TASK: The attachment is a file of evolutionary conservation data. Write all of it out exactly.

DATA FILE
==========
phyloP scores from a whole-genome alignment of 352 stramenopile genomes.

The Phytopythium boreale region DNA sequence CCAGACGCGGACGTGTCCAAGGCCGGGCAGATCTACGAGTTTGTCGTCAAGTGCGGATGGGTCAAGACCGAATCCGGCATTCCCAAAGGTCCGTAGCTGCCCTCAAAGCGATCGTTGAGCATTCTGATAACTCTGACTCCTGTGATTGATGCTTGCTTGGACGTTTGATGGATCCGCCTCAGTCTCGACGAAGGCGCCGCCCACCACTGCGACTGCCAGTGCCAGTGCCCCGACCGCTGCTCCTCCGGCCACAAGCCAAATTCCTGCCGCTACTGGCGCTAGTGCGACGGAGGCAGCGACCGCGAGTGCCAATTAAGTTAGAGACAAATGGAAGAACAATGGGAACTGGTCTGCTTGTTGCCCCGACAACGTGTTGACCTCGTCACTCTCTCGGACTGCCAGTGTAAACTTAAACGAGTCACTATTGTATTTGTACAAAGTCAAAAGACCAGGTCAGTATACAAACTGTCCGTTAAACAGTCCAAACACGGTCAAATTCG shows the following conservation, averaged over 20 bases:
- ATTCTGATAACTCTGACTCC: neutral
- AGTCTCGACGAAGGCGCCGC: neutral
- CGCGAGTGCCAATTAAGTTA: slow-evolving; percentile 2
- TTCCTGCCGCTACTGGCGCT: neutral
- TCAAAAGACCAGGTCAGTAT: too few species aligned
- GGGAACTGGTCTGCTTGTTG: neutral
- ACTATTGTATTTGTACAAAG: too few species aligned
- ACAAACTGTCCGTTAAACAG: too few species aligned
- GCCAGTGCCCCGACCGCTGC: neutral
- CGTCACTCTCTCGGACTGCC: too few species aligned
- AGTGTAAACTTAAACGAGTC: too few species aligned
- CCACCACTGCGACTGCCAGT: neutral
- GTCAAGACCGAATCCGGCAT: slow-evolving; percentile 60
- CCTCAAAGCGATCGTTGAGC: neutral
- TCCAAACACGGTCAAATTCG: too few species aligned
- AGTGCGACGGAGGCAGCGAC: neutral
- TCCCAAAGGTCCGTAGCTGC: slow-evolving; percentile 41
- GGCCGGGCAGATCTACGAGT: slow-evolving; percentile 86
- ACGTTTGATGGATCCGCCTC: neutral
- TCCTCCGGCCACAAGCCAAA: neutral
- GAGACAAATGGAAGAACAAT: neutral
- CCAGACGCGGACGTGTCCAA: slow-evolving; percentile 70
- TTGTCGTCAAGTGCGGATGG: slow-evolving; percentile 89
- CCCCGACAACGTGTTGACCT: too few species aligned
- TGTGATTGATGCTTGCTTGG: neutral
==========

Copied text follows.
phyloP scores from a whole-genome alignment of 352 stramenopile genomes.

The Phytopythium boreale region DNA sequence CCAGACGCGGACGTGTCCAAGGCCGGGCAGATCTACGAGTTTGTCGTCAAGTGCGGATGGGTCAAGACCGAATCCGGCATTCCCAAAGGTCCGTAGCTGCCCTCAAAGCGATCGTTGAGCATTCTGATAACTCTGACTCCTGTGATTGATGCTTGCTTGGACGTTTGATGGATCCGCCTCAGTCTCGACGAAGGCGCCGCCCACCACTGCGACTGCCAGTGCCAGTGCCCCGACCGCTGCTCCTCCGGCCACAAGCCAAATTCCTGCCGCTACTGGCGCTAGTGCGACGGAGGCAGCGACCGCGAGTGCCAATTAAGTTAGAGACAAATGGAAGAACAATGGGAACTGGTCTGCTTGTTGCCCCGACAACGTGTTGACCTCGTCACTCTCTCGGACTGCCAGTGTAAACTTAAACGAGTCACTATTGTATTTGTACAAAGTCAAAAGACCAGGTCAGTATACAAACTGTCCGTTAAACAGTCCAAACACGGTCAAATTCG shows the following conservation, averaged over 20 bases:
- ATTCTGATAACTCTGACTCC: neutral
- AGTCTCGACGAAGGCGCCGC: neutral
- CGCGAGTGCCAATTAAGTTA: slow-evolving; percentile 2
- TTCCTGCCGCTACTGGCGCT: neutral
- TCAAAAGACCAGGTCAGTAT: too few species aligned
- GGGAACTGGTCTGCTTGTTG: neutral
- ACTATTGTATTTGTACAAAG: too few species aligned
- ACAAACTGTCCGTTAAACAG: too few species aligned
- GCCAGTGCCCCGACCGCTGC: neutral
- CGTCACTCTCTCGGACTGCC: too few species aligned
- AGTGTAAACTTAAACGAGTC: too few species aligned
- CCACCACTGCGACTGCCAGT: neutral
- GTCAAGACCGAATCCGGCAT: slow-evolving; percentile 60
- CCTCAAAGCGATCGTTGAGC: neutral
- TCCAAACACGGTCAAATTCG: too few species aligned
- AGTGCGACGGAGGCAGCGAC: neutral
- TCCCAAAGGTCCGTAGCTGC: slow-evolving; percentile 41
- GGCCGGGCAGATCTACGAGT: slow-evolving; percentile 86
- ACGTTTGATGGATCCGCCTC: neutral
- TCCTCCGGCCACAAGCCAAA: neutral
- GAGACAAATGGAAGAACAAT: neutral
- CCAGACGCGGACGTGTCCAA: slow-evolving; percentile 70
- TTGTCGTCAAGTGCGGATGG: slow-evolving; percentile 89
- CCCCGACAACGTGTTGACCT: too few species aligned
- TGTGATTGATGCTTGCTTGG: neutral